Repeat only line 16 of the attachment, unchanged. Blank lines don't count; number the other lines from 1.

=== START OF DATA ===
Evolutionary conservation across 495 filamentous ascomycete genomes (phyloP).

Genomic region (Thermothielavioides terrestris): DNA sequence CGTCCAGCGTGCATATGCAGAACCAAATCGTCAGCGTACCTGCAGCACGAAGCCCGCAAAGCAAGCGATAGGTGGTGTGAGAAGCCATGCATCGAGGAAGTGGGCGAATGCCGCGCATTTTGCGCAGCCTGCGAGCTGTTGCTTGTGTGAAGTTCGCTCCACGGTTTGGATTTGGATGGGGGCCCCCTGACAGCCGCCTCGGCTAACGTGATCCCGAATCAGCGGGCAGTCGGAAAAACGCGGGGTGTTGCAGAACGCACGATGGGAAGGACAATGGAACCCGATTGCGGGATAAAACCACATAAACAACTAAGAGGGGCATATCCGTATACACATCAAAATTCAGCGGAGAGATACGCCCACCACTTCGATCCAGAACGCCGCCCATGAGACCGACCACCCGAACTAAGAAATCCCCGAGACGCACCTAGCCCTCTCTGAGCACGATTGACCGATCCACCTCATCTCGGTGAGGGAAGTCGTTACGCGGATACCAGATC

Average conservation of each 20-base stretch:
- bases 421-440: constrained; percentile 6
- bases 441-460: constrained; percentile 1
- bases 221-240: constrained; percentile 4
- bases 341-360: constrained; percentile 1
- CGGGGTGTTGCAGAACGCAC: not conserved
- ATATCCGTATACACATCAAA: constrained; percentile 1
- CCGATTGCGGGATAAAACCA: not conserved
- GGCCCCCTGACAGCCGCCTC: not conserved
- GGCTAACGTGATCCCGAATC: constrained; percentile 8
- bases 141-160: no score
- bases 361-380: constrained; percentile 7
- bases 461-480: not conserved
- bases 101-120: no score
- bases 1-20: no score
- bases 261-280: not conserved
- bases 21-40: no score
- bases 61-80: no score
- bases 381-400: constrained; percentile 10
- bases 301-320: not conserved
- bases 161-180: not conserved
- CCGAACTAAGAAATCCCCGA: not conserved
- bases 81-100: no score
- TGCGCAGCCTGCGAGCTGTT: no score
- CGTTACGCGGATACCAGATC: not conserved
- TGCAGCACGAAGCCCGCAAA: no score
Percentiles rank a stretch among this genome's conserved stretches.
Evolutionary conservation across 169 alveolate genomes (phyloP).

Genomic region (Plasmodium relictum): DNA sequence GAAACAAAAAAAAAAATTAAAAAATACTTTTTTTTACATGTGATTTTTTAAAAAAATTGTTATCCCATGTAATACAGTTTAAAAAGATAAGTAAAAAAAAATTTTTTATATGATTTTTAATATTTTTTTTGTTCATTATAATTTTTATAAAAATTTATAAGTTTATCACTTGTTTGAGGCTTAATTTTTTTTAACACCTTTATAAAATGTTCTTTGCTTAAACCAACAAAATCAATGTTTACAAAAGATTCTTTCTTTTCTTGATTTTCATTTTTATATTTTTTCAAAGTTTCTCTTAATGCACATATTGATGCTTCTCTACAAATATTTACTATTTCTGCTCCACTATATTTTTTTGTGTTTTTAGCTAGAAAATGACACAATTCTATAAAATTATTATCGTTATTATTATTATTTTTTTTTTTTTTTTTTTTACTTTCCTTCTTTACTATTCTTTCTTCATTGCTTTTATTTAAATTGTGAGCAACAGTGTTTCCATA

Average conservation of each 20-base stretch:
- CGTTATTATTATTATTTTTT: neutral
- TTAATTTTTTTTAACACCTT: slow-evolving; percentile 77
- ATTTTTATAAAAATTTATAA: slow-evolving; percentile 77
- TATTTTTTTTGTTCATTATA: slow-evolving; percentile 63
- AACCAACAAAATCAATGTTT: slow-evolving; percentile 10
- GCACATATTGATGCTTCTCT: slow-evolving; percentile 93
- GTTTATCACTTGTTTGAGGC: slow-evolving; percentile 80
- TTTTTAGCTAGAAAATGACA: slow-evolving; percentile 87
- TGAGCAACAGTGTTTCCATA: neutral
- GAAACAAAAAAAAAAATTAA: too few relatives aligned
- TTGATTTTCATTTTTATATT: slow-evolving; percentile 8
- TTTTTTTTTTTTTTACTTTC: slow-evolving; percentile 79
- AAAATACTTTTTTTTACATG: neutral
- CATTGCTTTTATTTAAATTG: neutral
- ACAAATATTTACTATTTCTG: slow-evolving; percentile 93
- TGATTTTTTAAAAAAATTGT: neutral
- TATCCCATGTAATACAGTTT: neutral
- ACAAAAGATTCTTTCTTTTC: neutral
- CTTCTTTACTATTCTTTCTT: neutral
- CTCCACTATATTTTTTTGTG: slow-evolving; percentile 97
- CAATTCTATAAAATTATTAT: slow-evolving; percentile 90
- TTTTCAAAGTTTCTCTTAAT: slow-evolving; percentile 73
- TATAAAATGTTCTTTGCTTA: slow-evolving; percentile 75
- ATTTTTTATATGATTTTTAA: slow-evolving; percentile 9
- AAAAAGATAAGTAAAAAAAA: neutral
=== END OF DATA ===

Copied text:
- bases 101-120: no score